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January 2015

10 Questions to Ask Prospective Vendors
By J.P. Medved
For The Record
Vol. 27 No. 1 P. 5

So you've compiled your shortlist of EHR software vendors, and you're ready for the next step.

But before you set aside hours and hours for demos with each one, there's one more thing you'll want to do that may help winnow down your list and save time: Add a round of key questions to the prospective vendors to help clarify what they offer and understand whether they're a good fit.

This will eliminate unsuitable vendors before time is wasted on viewing demos. Additionally, even if the answers fail to shorten the candidate list, health care organizations can use the information gathered to make better use of the demos and learn more about the software itself.

The following are recommended questions to pose to EHR vendors prior to viewing demos:

1. What type of software training is available? Is it in-person, over the phone, or online? Is it included with the software package or is there an additional monthly or annual fee? Getting answers to these questions allows health care organizations to budget more fully and determine whether they must hire additional IT personnel to troubleshoot and maintain the software.

2. How are software updates handled? How frequently is software updated? What are the update fees? What specific updates are pending? Are updates automatic (as with many Software as a Service solutions) or do they have to be manually implemented?

3. Who are some of your current customers? Can the vendor provide a representative list of current clients that are similar in size/scope to your organization? Can any demonstrate their return on investment? Use this information to gauge the software vendor's financial stability. If the vendor has difficulty listing clients or has few similar to your organization, they may not be around long or be able to cater to your needs.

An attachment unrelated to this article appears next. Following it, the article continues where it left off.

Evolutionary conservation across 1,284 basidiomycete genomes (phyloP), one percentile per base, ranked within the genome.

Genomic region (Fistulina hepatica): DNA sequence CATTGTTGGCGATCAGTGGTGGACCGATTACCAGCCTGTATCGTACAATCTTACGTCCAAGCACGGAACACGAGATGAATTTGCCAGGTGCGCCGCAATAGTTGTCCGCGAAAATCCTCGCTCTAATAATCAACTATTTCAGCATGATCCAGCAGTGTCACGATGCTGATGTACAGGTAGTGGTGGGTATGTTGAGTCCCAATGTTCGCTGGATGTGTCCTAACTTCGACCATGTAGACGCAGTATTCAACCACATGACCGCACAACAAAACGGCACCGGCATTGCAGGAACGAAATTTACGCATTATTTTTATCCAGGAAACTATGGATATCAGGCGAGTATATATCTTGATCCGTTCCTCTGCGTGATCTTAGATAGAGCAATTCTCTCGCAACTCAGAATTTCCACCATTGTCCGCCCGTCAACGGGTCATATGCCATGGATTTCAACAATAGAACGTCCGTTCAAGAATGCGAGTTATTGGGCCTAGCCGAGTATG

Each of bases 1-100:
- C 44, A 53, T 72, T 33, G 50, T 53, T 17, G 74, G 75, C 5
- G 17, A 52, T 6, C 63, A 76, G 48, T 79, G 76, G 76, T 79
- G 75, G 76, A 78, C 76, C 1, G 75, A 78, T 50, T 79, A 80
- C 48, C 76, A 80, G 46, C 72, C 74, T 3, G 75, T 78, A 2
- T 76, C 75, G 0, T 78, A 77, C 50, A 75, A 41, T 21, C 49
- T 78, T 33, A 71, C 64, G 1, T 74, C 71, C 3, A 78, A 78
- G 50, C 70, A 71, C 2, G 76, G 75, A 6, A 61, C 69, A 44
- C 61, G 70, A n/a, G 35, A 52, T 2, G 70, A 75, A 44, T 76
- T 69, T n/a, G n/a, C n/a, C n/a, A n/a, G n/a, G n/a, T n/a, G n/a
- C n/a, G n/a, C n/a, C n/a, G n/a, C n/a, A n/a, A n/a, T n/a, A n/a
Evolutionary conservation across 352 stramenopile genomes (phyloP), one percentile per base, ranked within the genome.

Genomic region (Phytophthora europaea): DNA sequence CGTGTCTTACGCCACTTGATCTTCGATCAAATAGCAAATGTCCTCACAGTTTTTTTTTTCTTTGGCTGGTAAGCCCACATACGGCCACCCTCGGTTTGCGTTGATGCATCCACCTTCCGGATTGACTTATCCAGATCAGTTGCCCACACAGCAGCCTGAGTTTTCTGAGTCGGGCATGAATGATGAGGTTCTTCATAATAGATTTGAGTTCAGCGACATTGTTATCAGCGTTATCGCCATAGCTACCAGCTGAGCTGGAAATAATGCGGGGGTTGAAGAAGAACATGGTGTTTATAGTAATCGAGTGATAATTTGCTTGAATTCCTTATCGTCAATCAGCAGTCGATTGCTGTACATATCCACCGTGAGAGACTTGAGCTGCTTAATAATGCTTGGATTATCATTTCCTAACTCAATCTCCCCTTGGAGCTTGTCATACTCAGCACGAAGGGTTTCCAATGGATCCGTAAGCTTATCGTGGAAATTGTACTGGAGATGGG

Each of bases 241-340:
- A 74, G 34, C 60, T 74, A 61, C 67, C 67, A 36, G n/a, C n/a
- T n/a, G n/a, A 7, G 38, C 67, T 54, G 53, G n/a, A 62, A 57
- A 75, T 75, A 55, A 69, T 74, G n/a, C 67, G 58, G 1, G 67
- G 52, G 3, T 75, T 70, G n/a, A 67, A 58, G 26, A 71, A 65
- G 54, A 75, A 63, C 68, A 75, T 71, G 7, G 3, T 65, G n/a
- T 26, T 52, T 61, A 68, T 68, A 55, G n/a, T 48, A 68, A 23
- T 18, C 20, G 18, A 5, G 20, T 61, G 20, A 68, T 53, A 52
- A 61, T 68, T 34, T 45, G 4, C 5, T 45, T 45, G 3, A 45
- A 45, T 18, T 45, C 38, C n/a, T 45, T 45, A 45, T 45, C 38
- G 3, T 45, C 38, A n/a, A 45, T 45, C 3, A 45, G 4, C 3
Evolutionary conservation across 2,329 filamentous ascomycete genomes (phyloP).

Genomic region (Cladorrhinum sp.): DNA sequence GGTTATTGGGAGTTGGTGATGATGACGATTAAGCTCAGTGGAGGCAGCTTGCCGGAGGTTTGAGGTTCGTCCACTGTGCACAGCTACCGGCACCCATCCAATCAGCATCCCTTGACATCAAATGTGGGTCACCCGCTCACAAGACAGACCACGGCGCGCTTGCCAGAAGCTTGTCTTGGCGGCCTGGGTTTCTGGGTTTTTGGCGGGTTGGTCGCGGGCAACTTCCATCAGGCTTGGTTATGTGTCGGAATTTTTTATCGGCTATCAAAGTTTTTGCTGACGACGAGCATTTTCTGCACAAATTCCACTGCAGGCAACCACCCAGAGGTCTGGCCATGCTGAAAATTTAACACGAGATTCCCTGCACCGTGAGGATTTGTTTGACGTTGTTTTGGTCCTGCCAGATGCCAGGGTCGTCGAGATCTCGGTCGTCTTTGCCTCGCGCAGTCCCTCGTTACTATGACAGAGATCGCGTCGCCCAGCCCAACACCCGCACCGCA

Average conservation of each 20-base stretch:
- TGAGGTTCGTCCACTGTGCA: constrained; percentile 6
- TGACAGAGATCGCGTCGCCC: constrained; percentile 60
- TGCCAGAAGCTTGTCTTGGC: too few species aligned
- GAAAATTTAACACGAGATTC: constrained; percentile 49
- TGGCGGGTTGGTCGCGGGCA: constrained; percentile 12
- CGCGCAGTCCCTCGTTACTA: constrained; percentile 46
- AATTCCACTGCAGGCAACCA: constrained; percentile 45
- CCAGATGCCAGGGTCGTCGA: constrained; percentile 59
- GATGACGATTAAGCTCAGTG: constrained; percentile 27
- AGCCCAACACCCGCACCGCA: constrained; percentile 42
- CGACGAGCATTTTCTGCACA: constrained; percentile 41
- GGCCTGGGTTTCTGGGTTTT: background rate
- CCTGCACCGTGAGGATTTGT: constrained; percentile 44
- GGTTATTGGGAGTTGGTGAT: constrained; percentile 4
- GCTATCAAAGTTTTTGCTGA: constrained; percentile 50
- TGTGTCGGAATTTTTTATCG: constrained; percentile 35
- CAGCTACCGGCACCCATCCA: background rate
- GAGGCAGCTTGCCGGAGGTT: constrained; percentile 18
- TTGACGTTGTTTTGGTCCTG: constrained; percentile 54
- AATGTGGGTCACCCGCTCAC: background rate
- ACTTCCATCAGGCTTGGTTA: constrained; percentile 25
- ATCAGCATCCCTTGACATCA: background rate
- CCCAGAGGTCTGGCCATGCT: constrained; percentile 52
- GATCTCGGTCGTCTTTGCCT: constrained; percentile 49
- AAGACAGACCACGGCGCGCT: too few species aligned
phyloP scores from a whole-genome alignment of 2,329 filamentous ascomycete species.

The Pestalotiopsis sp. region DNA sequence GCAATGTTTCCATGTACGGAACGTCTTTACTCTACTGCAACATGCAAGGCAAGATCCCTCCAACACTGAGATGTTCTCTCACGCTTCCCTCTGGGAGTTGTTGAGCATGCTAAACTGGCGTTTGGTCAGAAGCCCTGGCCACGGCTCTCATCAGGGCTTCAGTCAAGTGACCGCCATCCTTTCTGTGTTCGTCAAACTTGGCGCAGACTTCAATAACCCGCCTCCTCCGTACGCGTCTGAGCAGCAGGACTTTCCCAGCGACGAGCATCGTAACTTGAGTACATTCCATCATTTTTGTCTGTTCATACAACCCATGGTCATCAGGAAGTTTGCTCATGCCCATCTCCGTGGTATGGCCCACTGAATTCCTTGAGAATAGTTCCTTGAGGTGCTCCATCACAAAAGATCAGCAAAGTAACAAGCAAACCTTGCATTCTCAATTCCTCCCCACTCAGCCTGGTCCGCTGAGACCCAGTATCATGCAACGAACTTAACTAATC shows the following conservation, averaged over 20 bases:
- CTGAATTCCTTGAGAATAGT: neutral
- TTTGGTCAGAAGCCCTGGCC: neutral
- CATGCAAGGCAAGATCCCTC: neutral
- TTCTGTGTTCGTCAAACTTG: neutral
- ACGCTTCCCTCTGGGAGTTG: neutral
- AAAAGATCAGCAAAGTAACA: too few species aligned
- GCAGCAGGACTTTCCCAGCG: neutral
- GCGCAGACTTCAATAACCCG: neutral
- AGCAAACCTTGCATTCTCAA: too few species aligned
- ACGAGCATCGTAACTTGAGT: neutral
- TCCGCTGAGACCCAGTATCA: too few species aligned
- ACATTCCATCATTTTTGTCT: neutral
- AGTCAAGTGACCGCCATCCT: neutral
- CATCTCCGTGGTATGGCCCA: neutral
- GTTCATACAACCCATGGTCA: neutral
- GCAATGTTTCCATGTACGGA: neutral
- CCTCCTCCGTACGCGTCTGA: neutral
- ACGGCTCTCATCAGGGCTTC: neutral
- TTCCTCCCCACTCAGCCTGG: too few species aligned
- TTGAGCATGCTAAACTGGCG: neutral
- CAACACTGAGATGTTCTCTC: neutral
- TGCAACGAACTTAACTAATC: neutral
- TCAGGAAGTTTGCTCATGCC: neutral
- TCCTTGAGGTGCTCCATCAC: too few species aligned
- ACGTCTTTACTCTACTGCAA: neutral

4. What content comes prepackaged with the software? Does the vendor provide a comprehensive list of drug-drug interactions and drug-allergy interactions? Are templates for your specialty included? How frequently are templates updated?

5. What are the software's certifications? Does the software qualify for meaningful use stages 2 and 3? Is it HIPAA compliant? Organizations aiming to take advantage of federal EHR incentives and observe specific privacy and security measures must be aware of the software's capabilities.

6. What is the software's pricing structure? Is it all inclusive or per module? Does the vendor charge based on the number of practitioners using the software? Is the number of office locations a factor? Does the vendor charge for training, updates, customization, maintenance, or support? It's also important to obtain information on the total cost of ownership over a specific timeframe (five years is ideal).

7. Is customization possible? Can the workflow be customized to meet the practitioners' workflow? To what extent will templates need to be customized for a particular specialty? Who is responsible for customization? The vendor? The provider?

8. What are the system's integration capabilities? Can existing systems be integrated with the software? At what cost? How are current data entered into the system?

9. What type of reports can the software generate? Can the system produce reports for government agencies and compliance? Can reports be customized for practice-specific processes? Ensure current reporting requirements can be met.

10. What are the system's hardware requirements? Are upgrades or new purchases necessary? What is the cost of new or additional hardware? Does the vendor provide the hardware and assist with implementation?

By posing these 10 questions to the vendor prior to a demo, providers will be able to concentrate on specific questions about the software's functionality during the presentation. Don't make the mistake of scheduling multiple hour-long demos with five different vendors only to find that two systems are too expensive and one can't integrate with the billing system.

— J.P. Medved is a content editor at Capterra, a privately held technology and online media company focused on bringing together buyers and sellers of software.